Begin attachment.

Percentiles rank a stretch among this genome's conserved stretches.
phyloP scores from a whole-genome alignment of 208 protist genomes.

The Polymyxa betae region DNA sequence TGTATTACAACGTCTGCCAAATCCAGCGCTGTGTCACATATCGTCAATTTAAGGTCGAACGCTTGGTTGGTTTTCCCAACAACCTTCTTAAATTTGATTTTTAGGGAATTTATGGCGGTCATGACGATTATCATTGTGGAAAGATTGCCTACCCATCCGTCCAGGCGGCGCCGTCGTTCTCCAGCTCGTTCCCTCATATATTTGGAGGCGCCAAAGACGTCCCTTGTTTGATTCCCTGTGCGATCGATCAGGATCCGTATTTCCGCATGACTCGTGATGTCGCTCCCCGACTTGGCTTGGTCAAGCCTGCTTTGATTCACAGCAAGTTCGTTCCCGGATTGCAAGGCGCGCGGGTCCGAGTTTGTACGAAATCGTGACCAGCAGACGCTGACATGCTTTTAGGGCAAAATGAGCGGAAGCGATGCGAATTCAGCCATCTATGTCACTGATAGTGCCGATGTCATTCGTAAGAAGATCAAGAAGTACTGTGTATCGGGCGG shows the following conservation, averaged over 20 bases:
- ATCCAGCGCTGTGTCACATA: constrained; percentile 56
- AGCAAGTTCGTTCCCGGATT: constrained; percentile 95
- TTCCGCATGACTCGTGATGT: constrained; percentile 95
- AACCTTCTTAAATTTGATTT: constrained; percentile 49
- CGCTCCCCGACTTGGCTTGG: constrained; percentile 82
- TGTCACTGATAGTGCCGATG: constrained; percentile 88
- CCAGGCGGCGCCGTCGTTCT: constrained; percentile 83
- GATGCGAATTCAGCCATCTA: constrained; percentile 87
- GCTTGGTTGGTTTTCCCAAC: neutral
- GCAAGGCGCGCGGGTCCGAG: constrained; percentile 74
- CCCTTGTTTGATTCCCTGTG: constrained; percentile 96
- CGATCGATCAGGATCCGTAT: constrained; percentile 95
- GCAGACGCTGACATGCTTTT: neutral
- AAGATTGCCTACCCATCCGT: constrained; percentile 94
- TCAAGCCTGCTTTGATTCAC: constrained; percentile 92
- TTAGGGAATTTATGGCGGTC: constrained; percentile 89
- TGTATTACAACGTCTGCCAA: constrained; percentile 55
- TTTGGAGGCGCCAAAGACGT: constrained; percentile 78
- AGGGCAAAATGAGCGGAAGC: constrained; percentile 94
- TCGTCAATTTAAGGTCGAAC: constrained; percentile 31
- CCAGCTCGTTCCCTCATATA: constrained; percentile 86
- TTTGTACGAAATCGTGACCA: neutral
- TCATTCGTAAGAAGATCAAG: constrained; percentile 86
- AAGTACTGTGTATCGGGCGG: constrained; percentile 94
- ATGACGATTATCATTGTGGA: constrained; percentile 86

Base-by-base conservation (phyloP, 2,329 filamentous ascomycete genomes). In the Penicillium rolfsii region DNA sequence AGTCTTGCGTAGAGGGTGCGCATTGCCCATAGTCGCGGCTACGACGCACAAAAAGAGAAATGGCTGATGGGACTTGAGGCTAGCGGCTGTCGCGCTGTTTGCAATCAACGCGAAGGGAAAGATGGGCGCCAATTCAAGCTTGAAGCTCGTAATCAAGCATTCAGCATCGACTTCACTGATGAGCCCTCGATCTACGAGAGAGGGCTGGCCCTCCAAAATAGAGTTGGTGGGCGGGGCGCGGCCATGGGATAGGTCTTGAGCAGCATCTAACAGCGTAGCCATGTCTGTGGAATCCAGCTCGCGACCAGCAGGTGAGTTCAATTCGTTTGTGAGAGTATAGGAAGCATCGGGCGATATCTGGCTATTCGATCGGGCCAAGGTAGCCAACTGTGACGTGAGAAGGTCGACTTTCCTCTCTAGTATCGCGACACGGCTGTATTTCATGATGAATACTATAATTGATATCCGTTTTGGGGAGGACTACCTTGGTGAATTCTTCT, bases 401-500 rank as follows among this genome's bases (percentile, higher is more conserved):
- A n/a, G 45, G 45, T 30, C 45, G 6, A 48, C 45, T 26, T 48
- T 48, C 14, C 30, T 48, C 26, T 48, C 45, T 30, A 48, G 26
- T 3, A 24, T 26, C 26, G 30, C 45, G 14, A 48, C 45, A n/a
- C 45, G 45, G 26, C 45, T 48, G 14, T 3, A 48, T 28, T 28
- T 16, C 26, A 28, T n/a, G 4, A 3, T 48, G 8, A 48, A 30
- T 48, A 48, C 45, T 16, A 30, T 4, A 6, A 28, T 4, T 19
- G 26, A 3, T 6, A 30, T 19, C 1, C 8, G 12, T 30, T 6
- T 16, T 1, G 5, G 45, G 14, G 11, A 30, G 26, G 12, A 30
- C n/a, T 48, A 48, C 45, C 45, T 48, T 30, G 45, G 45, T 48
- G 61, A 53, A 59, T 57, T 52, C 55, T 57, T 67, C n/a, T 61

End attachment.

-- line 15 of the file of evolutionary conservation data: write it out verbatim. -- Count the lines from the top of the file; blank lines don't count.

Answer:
- CGATCGATCAGGATCCGTAT: constrained; percentile 95